Alleged Starbucks embezzler couldn’t stop, lawyer says

Associated Press

BELLEVUE – Another lawsuit has been filed against a couple accused of embezzling $2.7 million from Starbucks Coffee Co.

The case was filed recently in King County Superior Court by Wells Fargo &Co. against Rosemary and Jerry Heinen, who are accused of writing more than $196,500 in bad checks on accounts at the San Francisco-based bank.

Bank officials say the couple had four accounts, including one for Jerry J. Heinen Inc., a Bellevue accounting firm which Wells Fargo claims was doing business as RAD Consulting Services Inc.

Rosemary Heinen worked in Starbucks’ information-technology department from November 1999 until September, when she and her husband were arrested for investigation of theft.

In the earlier suit, Starbucks lawyers claim she approved more than 100 payments to RAD, which they have described as a fictitious company, and used the money to buy 28 vehicles, a boat, several satellite dishes and other goods that have been seized in a police raid.

No criminal charges have been filed against the Heinens.

Erik L. Bauer, Jerry Heinen’s lawyer, said the RAD account at Wells Fargo belonged to Rosemary Heinen and not her husband.

“He could not sign off any of those RAD accounts at all,” Bauer said. “It’s her account and she’s the only one who could sign off on it.”

Stephan R. Illa, Rosemary Heinen’s lawyer, said the couple lacks the money to cover the overdrafts cited in the Wells Fargo case.

On Monday, Illa gave some reporters a tour of the couple’s tan, two-story home in this Seattle suburb to support his description of her as a compulsive shopper. The home was packed with merchandise, much of it unopened, and so cluttered it was almost impossible to enter some rooms.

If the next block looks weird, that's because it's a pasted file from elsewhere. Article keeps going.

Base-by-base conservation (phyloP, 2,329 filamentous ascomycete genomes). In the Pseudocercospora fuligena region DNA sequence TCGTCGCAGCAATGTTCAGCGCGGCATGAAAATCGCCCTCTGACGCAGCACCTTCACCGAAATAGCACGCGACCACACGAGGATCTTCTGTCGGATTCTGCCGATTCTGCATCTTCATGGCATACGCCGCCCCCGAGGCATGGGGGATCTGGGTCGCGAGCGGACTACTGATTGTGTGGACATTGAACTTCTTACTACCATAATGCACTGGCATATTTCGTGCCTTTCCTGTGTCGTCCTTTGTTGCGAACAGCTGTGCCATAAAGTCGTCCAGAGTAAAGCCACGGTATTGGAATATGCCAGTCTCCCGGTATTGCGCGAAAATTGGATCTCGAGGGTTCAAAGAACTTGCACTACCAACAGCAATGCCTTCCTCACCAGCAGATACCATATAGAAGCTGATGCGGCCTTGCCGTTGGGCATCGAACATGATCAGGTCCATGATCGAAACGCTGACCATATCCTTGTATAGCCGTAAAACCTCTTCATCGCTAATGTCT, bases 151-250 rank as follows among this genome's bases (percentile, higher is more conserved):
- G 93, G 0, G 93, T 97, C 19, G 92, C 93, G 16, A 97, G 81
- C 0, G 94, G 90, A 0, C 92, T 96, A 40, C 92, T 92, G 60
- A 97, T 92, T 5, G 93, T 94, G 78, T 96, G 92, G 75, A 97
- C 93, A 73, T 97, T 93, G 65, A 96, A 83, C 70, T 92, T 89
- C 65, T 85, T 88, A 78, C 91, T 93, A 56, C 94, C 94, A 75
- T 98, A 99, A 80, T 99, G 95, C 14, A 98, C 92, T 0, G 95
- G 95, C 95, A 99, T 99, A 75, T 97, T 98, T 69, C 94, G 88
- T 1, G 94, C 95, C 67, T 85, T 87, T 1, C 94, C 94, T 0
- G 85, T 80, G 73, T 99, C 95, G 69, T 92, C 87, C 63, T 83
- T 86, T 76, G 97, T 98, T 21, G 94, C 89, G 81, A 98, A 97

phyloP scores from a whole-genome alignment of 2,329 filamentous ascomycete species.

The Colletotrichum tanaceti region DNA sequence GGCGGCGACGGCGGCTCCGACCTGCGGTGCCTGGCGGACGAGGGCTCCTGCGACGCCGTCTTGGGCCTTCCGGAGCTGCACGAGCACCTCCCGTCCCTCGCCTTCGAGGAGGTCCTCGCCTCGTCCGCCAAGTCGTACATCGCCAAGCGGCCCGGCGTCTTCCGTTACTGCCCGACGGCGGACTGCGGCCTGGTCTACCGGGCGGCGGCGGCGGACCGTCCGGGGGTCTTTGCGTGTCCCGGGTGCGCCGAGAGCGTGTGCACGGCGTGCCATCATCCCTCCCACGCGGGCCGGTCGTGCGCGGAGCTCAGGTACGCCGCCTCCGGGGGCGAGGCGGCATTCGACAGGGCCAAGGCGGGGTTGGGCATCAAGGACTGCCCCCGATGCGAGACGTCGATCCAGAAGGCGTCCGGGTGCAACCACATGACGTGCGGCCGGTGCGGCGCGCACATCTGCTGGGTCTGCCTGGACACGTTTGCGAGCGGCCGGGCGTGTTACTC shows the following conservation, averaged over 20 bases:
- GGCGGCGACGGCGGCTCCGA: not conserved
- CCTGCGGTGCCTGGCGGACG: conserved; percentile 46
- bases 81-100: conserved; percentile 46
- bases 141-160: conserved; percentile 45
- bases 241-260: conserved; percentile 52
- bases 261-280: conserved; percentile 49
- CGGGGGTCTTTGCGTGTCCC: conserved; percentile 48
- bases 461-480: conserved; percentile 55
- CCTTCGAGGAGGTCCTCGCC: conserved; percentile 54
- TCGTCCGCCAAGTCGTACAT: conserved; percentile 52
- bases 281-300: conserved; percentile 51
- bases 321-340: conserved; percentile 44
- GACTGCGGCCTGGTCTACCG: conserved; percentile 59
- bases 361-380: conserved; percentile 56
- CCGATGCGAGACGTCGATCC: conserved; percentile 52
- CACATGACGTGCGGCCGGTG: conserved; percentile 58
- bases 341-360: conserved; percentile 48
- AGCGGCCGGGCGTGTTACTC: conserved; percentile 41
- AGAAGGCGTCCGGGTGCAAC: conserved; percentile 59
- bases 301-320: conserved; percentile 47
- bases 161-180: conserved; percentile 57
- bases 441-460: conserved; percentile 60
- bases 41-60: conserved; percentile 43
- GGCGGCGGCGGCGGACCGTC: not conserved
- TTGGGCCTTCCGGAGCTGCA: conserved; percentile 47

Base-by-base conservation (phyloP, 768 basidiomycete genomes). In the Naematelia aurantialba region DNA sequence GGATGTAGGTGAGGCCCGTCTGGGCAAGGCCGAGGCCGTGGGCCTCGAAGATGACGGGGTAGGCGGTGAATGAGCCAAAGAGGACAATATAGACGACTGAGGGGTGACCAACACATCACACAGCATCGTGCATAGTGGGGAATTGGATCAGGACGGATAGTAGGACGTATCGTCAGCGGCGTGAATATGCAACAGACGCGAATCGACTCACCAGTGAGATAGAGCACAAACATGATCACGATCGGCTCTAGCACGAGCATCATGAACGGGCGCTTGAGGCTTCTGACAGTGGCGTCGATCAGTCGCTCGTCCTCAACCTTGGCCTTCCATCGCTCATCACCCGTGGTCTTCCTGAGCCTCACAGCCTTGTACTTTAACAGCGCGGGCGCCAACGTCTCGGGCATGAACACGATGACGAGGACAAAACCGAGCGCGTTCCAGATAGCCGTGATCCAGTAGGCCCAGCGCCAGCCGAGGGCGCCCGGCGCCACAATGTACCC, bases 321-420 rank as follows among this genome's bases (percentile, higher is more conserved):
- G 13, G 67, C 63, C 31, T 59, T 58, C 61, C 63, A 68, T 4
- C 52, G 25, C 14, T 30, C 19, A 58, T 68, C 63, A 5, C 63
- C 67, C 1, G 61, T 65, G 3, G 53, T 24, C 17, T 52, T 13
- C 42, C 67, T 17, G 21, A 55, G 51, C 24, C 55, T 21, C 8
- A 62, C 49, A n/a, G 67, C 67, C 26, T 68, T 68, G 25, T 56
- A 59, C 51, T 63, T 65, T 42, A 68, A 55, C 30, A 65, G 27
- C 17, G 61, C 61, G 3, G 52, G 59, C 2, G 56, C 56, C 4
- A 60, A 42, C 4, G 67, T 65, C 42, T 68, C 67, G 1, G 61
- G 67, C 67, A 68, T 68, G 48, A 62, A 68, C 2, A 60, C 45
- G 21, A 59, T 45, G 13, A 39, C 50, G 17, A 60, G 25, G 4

Hundreds of boxes of jewelry, three Steinway pianos, 28 vehicles, a boat and several satellite dishes were among the items Heinen bought.

“This is someone who is getting a rush out of buying something, and then it’s not opened,” Illa said. “How do you explain buying something and then letting it pile up until you choke on it?”

David Taylor, a lawyer for Starbucks, said being obsessive-compulsive is no excuse.

“She took the money, so she owes it to Starbucks,” he said.

Bauer, said his client didn’t try to stop his wife’s purchases because he did not want to break up his family. Besides, she told him that she had started a profitable headhunting firm, Bauer said.

Court records show that in 1997, the couple filed for bankruptcy protection and were sued by Bank of America, which said they owed nearly $24,000 on a line of credit. The status of those cases was not known.

Copyright ©2000 Associated Press. All rights reserved. This material may not be published, broadcast, rewritten, or redistributed.

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